Brain tumour symptoms – tingling in the extremities and nausea as cases rise by 50%

Brain tumour symptoms – tingling in the extremities and nausea as cases rise by 50%

A brain tumour is a growth of cells in the brain that multiplies in an abnormal, uncontrollable way.

All cancers begin in cells.

“Our bodies are made up of more than a hundred million million (100,000,000,000,000) cells,” says Cancer Research UK.

“Cancer starts with changes in one cell or a small group of cells.”

There are over 130 different types of brain tumours.

Tumours can start in any part of the brain or spinal cord and are usually named after the type of cell they develop from.

A new study reveals how those suffering with cancer has shot up in the last 20 years.

The number of people being diagnosed with a brain tumour in England has risen by over 50% in the last two decades (2001-2019), according to an analysis of NHS cancer incidence data.

The figures are from a 2021 study by King’s College researchers and are a stark warning about the UK’s leading cancer killer of children and adults under the age of 40.

While the disease remains relatively rare overall, the number of people being diagnosed with a brain tumour rose from 6,577 in 2001 to 9,960 in 2019, with the age-standardised incidence rate increasing 14.8 to 18.3 cases per 100,000 population (an increase of 24%).

Experts believe the increase in cases could be explained by the ageing of the population and advances in detection and clinical practice – including the adoption of new diagnostic and imaging tools, molecular testing, new surgical techniques and improved classification and data collection.

Spotting brain tumours is a difficult task for medical professionals.

The symptoms of the devastating condition can be vague and confused with other health issues.

For example, persistent headaches and coordination problems are two common brain tumour symptoms.

Also, GPs investigating suspected brain tumours have no proper screening tools to decide who gets further brain scans.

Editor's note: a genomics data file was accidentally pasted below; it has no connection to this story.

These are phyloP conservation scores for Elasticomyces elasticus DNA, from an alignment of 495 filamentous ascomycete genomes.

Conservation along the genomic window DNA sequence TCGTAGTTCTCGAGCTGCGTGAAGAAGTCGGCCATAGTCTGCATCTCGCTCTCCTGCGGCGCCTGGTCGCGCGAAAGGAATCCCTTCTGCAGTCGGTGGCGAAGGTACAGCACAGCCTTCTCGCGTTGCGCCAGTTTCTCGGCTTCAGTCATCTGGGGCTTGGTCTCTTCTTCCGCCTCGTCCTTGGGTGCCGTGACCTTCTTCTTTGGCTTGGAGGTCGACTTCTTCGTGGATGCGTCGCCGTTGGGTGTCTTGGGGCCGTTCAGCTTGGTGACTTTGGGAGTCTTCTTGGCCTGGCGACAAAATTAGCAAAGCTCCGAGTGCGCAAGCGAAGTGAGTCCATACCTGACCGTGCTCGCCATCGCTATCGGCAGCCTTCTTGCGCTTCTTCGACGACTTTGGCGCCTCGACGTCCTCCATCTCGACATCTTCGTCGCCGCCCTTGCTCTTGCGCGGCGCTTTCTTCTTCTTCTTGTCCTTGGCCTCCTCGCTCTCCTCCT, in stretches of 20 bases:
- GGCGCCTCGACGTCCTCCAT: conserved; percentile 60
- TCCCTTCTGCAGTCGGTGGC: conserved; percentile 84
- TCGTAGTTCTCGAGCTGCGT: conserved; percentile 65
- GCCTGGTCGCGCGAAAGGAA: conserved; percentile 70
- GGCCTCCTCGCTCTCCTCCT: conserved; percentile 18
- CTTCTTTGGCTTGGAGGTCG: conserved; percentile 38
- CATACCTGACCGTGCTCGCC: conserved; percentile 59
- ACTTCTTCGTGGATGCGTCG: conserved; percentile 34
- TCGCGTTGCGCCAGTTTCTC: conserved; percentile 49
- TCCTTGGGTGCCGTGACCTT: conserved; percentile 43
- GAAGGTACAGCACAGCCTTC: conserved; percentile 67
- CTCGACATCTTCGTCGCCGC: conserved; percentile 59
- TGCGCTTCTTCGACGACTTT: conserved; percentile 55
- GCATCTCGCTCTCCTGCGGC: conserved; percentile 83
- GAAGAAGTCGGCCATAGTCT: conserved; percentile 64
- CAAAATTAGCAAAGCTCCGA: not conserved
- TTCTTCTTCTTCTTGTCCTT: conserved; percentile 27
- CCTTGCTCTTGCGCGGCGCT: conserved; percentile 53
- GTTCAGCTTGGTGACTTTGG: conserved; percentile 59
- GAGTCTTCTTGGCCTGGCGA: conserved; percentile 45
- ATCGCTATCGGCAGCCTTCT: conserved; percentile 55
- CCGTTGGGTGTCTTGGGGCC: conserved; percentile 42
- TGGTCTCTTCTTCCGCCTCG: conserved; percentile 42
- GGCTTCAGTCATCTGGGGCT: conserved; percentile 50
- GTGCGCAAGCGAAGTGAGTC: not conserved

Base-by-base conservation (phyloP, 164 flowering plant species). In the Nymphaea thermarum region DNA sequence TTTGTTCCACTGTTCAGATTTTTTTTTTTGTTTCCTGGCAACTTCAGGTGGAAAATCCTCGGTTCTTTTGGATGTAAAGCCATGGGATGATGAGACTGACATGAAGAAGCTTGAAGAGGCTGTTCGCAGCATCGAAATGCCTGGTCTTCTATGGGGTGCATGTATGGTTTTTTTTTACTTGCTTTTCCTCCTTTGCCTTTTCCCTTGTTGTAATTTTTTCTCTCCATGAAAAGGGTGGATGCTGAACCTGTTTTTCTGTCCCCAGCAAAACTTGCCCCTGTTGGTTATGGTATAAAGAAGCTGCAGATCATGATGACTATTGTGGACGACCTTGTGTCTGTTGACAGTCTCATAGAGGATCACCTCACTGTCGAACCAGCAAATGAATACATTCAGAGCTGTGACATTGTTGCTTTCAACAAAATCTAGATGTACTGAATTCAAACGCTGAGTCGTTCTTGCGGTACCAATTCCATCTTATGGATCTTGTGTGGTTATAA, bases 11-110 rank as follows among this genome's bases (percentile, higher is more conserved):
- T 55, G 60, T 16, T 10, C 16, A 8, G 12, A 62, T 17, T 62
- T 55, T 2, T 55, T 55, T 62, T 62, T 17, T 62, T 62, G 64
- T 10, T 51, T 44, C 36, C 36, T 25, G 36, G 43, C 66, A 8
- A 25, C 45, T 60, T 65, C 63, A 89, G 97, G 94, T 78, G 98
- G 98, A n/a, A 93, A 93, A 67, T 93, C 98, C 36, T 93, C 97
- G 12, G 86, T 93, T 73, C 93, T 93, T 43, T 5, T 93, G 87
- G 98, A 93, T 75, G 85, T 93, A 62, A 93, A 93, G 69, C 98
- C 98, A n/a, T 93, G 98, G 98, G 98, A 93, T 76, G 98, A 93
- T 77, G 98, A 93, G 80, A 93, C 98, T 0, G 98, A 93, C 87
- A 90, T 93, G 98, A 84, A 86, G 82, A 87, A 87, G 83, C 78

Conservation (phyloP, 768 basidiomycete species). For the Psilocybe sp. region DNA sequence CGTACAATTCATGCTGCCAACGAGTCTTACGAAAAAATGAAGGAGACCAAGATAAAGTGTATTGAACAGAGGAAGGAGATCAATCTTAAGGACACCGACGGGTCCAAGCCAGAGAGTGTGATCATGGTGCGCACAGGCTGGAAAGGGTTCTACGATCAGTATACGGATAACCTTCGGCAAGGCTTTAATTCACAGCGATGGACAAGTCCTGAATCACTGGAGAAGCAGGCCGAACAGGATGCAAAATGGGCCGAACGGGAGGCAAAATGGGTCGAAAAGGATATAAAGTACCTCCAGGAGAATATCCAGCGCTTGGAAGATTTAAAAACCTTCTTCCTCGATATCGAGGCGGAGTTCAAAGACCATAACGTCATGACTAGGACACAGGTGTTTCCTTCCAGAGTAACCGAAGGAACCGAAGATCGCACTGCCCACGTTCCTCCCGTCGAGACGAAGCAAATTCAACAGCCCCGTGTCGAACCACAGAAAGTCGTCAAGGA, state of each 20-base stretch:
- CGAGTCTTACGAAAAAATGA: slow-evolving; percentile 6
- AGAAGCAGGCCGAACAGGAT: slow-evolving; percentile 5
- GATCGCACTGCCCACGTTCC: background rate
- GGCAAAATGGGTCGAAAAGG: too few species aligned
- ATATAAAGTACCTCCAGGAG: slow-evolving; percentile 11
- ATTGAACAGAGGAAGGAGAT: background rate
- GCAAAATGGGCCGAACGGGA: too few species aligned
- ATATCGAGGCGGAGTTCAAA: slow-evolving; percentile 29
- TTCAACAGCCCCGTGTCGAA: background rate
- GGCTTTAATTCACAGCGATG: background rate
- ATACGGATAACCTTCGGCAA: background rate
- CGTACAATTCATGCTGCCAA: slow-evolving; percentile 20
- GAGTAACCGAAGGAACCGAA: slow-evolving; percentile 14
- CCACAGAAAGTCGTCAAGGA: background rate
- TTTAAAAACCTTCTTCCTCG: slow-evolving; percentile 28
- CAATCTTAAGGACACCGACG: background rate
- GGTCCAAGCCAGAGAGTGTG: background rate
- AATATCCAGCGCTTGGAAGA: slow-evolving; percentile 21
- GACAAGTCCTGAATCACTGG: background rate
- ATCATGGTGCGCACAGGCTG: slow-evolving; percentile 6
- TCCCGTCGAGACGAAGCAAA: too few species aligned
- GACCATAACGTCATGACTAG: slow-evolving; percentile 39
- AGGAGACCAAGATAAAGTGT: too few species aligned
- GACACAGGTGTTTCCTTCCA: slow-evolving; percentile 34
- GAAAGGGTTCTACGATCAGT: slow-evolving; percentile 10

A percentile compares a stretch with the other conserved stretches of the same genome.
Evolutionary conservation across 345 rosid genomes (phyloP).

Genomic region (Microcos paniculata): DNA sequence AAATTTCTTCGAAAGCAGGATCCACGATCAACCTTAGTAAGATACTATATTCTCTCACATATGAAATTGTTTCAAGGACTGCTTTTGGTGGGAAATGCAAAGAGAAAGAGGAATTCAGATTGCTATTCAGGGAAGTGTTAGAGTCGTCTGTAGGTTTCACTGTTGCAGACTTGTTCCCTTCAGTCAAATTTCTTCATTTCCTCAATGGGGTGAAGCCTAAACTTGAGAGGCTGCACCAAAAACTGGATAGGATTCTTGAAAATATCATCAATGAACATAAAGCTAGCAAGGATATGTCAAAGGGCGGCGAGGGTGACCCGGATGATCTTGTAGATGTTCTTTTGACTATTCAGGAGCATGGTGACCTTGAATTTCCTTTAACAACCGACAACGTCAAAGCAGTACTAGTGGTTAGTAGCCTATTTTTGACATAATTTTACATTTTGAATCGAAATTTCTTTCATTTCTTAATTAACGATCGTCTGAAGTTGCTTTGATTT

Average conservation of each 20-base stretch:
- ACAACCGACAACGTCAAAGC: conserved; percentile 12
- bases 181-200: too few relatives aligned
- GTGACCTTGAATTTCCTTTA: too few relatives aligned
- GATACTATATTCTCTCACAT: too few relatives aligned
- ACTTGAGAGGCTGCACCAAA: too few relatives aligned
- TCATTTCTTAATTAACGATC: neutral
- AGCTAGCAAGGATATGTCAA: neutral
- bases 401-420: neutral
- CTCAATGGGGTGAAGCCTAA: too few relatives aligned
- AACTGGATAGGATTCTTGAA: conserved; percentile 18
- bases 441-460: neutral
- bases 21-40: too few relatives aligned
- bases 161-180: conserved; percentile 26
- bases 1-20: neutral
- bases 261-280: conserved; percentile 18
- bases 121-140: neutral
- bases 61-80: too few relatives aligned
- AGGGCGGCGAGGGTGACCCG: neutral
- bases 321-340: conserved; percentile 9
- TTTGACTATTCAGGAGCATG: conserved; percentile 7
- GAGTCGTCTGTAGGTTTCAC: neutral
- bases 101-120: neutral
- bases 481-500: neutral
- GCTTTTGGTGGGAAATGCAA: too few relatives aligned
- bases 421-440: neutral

While reassuring the public that brain tumours remain relatively rare, The Brain Tumour Charity called for greater awareness of the potential signs and symptoms of the disease as it today launched its new campaign, “Better Safe than Tumour”.

The campaign aims to support the public – whether adults, children, parents, partners or friends – to be aware of the possible signs and symptoms and to get any concerning or persistent symptoms checked out by a doctor.

Better Safe than Tumour builds on the success of The Charity’s prior initiative in paediatric brain tumours, HeadSmart, which launched in 2009 in partnership with the Royal College of Paediatric and Child Health and the University of Nottingham, to raise awareness of the signs and symptoms in children and teenagers.

Early brain cancer symptoms in adults

  • Persistent or severe headaches, which may be worse in the morning
  • Changes to vision, including blurred or double vision and abnormal eye movements
  • Seizures or fits
  • Balance problems or dizziness
  • Memory problems
  • Nausea or persistent vomiting, especially when not accompanied by diarrhoea or a high temperature
  • Speech difficulties
  • Persistent tiredness or fatigue
  • Numbness or tingling in extremities
  • Loss of taste and smell.

Early brain cancer symptoms in children

  • Persistent or severe headaches, which may be worse in the morning
  • Changes to vision, including blurred or double vision and abnormal eye movements
  • Seizures or fits
  • Balance, co-ordination or walking problems
  • Abnormal head position
  • Nausea and dizziness
  • Tiredness
  • Loss of taste and smell
  • Diabetes insipidus, including excessive thirst and needing to urinate more frequently
  • Reduced consciousness.

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